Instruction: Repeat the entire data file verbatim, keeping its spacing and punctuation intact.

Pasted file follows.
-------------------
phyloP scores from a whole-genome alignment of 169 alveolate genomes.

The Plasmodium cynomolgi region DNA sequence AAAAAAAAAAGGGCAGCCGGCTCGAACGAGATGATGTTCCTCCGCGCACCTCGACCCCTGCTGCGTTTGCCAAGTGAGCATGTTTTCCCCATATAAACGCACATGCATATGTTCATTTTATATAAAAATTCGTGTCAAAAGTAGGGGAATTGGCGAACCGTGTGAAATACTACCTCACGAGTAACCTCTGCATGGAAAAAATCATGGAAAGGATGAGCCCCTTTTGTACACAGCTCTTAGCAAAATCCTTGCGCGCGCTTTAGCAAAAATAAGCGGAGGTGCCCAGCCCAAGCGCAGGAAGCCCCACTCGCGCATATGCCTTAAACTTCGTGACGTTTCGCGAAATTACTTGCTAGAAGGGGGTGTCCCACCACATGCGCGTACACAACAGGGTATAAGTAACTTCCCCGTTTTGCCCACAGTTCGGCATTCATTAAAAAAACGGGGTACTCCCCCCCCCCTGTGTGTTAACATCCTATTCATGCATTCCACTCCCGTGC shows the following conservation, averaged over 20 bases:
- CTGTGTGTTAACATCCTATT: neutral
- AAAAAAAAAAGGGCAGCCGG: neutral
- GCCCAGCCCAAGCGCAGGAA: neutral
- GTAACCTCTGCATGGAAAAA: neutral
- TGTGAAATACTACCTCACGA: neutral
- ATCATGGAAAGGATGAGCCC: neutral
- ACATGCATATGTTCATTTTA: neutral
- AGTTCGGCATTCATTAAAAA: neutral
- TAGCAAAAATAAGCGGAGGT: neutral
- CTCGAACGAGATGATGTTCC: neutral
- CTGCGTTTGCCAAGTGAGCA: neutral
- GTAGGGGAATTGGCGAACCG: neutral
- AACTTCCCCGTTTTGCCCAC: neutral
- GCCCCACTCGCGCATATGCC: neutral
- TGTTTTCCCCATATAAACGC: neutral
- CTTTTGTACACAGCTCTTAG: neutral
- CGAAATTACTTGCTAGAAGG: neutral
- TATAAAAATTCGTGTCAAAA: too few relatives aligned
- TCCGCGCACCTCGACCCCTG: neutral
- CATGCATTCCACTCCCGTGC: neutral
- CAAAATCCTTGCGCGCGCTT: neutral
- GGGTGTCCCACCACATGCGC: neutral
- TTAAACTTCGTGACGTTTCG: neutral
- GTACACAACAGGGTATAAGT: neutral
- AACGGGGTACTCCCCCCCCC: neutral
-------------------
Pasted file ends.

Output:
phyloP scores from a whole-genome alignment of 169 alveolate genomes.

The Plasmodium cynomolgi region DNA sequence AAAAAAAAAAGGGCAGCCGGCTCGAACGAGATGATGTTCCTCCGCGCACCTCGACCCCTGCTGCGTTTGCCAAGTGAGCATGTTTTCCCCATATAAACGCACATGCATATGTTCATTTTATATAAAAATTCGTGTCAAAAGTAGGGGAATTGGCGAACCGTGTGAAATACTACCTCACGAGTAACCTCTGCATGGAAAAAATCATGGAAAGGATGAGCCCCTTTTGTACACAGCTCTTAGCAAAATCCTTGCGCGCGCTTTAGCAAAAATAAGCGGAGGTGCCCAGCCCAAGCGCAGGAAGCCCCACTCGCGCATATGCCTTAAACTTCGTGACGTTTCGCGAAATTACTTGCTAGAAGGGGGTGTCCCACCACATGCGCGTACACAACAGGGTATAAGTAACTTCCCCGTTTTGCCCACAGTTCGGCATTCATTAAAAAAACGGGGTACTCCCCCCCCCCTGTGTGTTAACATCCTATTCATGCATTCCACTCCCGTGC shows the following conservation, averaged over 20 bases:
- CTGTGTGTTAACATCCTATT: neutral
- AAAAAAAAAAGGGCAGCCGG: neutral
- GCCCAGCCCAAGCGCAGGAA: neutral
- GTAACCTCTGCATGGAAAAA: neutral
- TGTGAAATACTACCTCACGA: neutral
- ATCATGGAAAGGATGAGCCC: neutral
- ACATGCATATGTTCATTTTA: neutral
- AGTTCGGCATTCATTAAAAA: neutral
- TAGCAAAAATAAGCGGAGGT: neutral
- CTCGAACGAGATGATGTTCC: neutral
- CTGCGTTTGCCAAGTGAGCA: neutral
- GTAGGGGAATTGGCGAACCG: neutral
- AACTTCCCCGTTTTGCCCAC: neutral
- GCCCCACTCGCGCATATGCC: neutral
- TGTTTTCCCCATATAAACGC: neutral
- CTTTTGTACACAGCTCTTAG: neutral
- CGAAATTACTTGCTAGAAGG: neutral
- TATAAAAATTCGTGTCAAAA: too few relatives aligned
- TCCGCGCACCTCGACCCCTG: neutral
- CATGCATTCCACTCCCGTGC: neutral
- CAAAATCCTTGCGCGCGCTT: neutral
- GGGTGTCCCACCACATGCGC: neutral
- TTAAACTTCGTGACGTTTCG: neutral
- GTACACAACAGGGTATAAGT: neutral
- AACGGGGTACTCCCCCCCCC: neutral